An Anthem for Our Time

What does it mean that Jara’s song returns as an anthem in our time, its call for the right to live in peace laden with meaning across generations?

This is a song by a Chilean written for the Vietnamese revolution, but with the sensibility that both Vietnam’s struggle and the song are international. Nothing in the struggles in Chile suggests an insular story, since the pressures borne on the population are not unique to Piñera and his government, nor to the Chilean oligarchy.

Austerity programs result from a tax strike by the elites, who prefer their wealth to be hidden in illicit tax havens than be used productively. They disregard the long-term suffering of workers who struggle to survive as the pandemic deepens their already perilous existence and provoke the kind of protest movement that has marked Chile’s reality.

The sight of jubilant non-violent crowds singing songs of resistance are as familiar as the sight of police trucks firing high-pressure water and tear gas. No wonder that Roger Waters’ version of El derecho de vivir en paz in 2020 carried the full flavour of this international song being tasted from the streets of Delhi to New York.

Roger Waters’ version of El derecho de vivir en paz

On Feb. 28, a million people gathered under red flags at Kolkata’s Brigade Ground as the Indian state of West Bengal began an election campaign. “We demand our rights,” said communist leader Mohammed Salim, the right to live in peace. There are echoes everywhere of the Chilean anthem to Ho Chi Minh. Not far from where Salim spoke is a U.S. consulate, which sits on Ho Chi Minh Sarani, the street renamed during the U.S. war on Vietnam as an act of solidarity.

Today’s Lack of Clarity 

Today, there is no longer that kind of clarity in the left about the nature of our fights and the need for international solidarity. U.S. imperialism’s sharp attacks against Cuba and Venezuela continue, whilst U.S. President Joe Biden — in the absurd name of “self-defense” — authorized the bombing of Syria.

Where there should be a straightforward defense of the people’s right to chart their own agenda, there is instead a policy of hybrid war that suffocates and delegitimizes entire populations.

I asked Marcelo Coulón of the legendary band Inti-Illimani, which sang Jara’s song in front of one of the massive manifestations in Santiago, what it meant to sing Jara’s anti-imperialist, internationalist anthems in our context:

“To sing to Ho Chi Minh today is a very special moment for me, because it makes me go back to the times when we were connected to the world, the solidarity world, the anti-imperialist struggle. And this shows me the terrible damage neoliberalism has done, transforming people into deeply individualist beings in which they don’t think beyond their own noses, their own interests. I think in the social outburst, people sang this song not only for the right to be able to live in peace, but for the right to live in comprehensive peace with dignity and solidarity. I don’t want to explain why [Jara wrote about] Ho Chi Minh, but I think everyone should understand this solidarity gesture…I gave blood for Vietnam, but now nothing happens.”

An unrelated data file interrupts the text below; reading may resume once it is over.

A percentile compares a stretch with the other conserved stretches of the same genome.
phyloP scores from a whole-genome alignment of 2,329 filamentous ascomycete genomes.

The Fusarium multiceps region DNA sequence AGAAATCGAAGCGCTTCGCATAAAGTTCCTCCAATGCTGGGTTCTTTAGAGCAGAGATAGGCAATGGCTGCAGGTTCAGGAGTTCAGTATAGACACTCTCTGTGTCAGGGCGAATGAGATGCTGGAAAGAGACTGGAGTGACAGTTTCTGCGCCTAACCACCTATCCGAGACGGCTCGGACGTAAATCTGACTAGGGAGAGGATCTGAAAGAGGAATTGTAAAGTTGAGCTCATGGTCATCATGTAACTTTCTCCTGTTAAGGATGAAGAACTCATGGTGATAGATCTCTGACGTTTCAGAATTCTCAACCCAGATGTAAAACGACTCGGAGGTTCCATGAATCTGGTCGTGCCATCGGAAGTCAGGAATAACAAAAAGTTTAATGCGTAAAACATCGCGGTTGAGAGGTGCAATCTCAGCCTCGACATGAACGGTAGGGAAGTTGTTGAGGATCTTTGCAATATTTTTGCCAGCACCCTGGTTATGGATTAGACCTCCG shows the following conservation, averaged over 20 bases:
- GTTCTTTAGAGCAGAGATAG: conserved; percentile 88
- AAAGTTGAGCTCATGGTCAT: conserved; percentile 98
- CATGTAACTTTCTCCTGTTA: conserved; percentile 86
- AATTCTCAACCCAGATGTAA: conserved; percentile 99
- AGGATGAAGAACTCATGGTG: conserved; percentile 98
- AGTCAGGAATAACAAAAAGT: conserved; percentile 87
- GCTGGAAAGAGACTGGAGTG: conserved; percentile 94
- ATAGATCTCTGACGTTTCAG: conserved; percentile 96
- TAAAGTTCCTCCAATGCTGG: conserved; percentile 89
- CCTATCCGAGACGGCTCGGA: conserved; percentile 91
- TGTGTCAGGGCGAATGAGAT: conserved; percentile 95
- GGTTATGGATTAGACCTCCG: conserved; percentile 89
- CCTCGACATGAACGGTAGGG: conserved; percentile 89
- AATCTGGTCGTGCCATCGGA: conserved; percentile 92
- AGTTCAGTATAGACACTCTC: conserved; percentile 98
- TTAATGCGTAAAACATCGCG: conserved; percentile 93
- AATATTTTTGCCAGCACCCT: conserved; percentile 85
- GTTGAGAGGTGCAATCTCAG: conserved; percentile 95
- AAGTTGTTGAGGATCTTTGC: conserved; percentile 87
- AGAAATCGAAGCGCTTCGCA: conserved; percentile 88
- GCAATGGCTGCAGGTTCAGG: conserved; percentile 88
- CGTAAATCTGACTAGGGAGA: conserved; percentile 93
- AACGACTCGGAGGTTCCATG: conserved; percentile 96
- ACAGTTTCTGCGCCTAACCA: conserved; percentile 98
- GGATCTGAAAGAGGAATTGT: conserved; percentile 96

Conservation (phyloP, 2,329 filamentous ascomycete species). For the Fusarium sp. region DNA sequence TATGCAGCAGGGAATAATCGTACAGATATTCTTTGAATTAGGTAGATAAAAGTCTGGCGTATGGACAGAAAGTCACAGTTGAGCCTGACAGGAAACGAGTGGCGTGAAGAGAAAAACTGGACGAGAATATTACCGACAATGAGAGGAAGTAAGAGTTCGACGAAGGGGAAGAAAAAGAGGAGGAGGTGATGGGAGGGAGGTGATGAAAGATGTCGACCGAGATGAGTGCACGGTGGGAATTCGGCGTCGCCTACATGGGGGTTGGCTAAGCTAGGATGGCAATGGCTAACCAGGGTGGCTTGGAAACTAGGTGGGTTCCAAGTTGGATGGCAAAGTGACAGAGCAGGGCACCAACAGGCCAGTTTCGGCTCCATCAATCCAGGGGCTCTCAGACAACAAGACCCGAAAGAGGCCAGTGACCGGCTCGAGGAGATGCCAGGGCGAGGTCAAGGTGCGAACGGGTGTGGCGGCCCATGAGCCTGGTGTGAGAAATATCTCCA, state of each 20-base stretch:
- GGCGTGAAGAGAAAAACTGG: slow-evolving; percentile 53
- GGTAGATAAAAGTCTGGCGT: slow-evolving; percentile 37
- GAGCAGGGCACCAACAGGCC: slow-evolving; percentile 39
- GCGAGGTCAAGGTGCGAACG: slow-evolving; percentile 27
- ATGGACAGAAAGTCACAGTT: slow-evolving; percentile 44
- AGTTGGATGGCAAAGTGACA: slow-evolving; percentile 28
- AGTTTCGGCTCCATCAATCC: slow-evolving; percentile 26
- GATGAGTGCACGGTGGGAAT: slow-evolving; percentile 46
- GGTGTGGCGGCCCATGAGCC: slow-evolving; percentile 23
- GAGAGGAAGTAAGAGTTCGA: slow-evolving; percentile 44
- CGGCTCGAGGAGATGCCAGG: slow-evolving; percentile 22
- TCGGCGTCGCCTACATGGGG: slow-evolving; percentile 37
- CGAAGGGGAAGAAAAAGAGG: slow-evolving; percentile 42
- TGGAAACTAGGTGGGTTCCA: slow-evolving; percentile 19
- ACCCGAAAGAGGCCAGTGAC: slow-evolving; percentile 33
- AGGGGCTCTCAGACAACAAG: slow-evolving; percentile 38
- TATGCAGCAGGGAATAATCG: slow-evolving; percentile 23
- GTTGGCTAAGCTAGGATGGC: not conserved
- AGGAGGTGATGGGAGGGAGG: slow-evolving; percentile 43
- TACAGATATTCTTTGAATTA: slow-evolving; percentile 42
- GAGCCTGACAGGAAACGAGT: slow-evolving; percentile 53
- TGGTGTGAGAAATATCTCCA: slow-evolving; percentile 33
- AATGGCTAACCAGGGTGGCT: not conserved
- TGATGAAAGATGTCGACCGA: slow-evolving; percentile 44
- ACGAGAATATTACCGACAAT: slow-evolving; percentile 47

The standoff between the Indian farmers and the government of Prime Minister Narendra Modi enters its fourth month. The agendas of both Modi and Piñera are squeezed by their fealty to their corporate allies.

Neither has the temperament nor the ability to retreat from their hard positions of privatization, cronyism and state repression. The farmers and agricultural workers are experiencing the same kind of obduracy experienced by the people of Venezuela and Cuba. Despite the liberal pieties about human rights, there is a greater commitment to the interests of the few over the lives of the many. The necessity of “two, three or many Venezuelas” or “two, three or many farmers’ uprisings” has never been clearer, nor has solidarity been so essential.

The right to live in peace is not a meaningless phrase; it is effectively a challenge to the system now managed by people such as Biden, Modi, Piñera, and others. It is a call for a simple right that provokes war because it encroaches on the ability of the few to appropriate the greater share of social wealth.

As they say in Chile, Fuera Piñera, or “Quit Piñera,” a slogan as much for him as for the system that he – and others like him – uphold.

Vijay Prashad, an Indian historian, journalist and commentator, is the executive director of Tricontinental: Institute for Social Research and the chief editor of Left Word Books.

This article is from Tricontinental: Institute for Social Research.

The views expressed are solely those of the author and may or may not reflect those of Consortium News.

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11 comments for “The Right to Live in Peace

  1. March 7, 2021 at 14:54